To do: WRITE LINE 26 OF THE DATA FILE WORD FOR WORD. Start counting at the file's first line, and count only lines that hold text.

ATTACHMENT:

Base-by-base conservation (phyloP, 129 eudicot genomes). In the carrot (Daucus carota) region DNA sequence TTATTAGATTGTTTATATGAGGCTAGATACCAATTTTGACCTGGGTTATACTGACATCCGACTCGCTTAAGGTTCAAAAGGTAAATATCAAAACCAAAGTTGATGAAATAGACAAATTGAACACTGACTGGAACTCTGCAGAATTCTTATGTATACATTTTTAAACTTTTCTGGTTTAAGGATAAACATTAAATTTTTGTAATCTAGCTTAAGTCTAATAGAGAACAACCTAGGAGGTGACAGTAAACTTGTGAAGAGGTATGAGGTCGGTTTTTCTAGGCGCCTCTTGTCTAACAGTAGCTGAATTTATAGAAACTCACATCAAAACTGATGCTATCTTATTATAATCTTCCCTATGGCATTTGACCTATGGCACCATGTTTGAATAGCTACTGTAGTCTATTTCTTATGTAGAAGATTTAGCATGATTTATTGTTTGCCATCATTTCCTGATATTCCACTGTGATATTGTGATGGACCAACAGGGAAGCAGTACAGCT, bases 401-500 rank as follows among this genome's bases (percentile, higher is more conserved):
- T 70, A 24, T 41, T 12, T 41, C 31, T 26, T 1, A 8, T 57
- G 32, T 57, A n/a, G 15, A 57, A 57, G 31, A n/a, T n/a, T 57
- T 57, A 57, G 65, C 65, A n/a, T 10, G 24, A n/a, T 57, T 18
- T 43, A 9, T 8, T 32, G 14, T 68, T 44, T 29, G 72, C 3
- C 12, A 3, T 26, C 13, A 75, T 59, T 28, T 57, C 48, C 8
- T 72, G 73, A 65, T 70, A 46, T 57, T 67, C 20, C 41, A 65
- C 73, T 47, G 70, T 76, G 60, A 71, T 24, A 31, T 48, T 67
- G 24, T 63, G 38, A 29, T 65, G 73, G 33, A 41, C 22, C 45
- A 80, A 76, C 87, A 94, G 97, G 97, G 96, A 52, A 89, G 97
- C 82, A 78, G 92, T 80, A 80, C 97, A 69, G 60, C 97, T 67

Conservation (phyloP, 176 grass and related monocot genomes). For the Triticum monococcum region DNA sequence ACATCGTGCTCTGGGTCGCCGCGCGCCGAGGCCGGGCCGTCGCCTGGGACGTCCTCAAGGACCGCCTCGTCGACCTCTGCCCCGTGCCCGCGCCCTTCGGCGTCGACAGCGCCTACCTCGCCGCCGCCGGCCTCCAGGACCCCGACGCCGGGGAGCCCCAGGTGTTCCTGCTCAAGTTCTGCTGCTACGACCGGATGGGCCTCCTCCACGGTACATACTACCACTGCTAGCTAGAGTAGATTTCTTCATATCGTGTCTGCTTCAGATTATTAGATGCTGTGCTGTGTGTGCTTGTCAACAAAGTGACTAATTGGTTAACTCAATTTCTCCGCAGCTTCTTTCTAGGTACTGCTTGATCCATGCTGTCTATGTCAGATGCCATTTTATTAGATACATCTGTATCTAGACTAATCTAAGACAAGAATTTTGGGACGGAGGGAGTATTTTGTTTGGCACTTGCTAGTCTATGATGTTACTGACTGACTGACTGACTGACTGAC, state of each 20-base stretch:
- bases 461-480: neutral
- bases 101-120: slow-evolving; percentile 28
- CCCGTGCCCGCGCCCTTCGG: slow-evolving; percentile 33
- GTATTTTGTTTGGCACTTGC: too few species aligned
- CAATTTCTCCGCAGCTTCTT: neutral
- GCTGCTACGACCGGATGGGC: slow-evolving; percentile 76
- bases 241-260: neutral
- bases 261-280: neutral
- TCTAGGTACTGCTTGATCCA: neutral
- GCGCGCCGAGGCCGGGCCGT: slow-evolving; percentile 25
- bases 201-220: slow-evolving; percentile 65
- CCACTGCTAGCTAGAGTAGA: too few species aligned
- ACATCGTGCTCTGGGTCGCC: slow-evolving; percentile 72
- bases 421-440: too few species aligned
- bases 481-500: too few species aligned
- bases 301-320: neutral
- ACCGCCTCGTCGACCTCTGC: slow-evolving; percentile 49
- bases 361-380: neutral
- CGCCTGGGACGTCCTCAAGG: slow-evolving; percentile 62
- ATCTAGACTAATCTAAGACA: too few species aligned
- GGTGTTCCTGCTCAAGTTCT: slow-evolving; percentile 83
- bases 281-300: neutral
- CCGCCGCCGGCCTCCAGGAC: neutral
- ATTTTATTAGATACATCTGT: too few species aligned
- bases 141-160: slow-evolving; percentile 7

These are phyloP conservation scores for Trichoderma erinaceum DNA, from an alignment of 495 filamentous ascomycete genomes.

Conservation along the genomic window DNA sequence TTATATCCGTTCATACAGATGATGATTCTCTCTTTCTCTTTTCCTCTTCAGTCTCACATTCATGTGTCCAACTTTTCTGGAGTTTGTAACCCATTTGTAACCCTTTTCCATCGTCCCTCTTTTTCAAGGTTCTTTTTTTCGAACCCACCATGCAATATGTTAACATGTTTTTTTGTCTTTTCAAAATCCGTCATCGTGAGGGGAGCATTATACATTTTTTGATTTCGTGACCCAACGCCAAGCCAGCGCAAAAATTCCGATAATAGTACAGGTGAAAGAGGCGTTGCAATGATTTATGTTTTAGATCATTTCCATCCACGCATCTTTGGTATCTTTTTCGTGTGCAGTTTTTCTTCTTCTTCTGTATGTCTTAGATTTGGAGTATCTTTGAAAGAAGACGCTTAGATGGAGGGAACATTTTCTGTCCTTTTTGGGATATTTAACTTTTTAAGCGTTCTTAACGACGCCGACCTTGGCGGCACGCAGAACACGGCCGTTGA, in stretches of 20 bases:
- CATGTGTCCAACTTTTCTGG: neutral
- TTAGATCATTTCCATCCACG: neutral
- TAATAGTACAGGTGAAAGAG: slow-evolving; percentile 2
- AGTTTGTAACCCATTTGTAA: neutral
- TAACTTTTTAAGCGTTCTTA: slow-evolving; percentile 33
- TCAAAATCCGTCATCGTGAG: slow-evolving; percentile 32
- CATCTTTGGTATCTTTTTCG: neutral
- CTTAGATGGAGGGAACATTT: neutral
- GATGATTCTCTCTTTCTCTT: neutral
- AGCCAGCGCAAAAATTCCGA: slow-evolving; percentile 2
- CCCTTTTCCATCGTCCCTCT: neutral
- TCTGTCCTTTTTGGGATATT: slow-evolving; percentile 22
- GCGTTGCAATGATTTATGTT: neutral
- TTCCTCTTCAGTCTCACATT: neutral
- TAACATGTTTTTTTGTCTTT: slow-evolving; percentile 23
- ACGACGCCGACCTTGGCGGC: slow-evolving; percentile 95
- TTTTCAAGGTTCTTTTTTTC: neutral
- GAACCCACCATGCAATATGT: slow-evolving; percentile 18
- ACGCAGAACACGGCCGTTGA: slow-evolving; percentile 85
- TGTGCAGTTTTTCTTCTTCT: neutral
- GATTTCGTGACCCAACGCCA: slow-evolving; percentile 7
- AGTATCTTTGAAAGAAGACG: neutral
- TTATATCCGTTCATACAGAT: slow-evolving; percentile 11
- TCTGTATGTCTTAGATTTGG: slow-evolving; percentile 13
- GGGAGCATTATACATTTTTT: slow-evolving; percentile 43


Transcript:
- bases 421-440: too few species aligned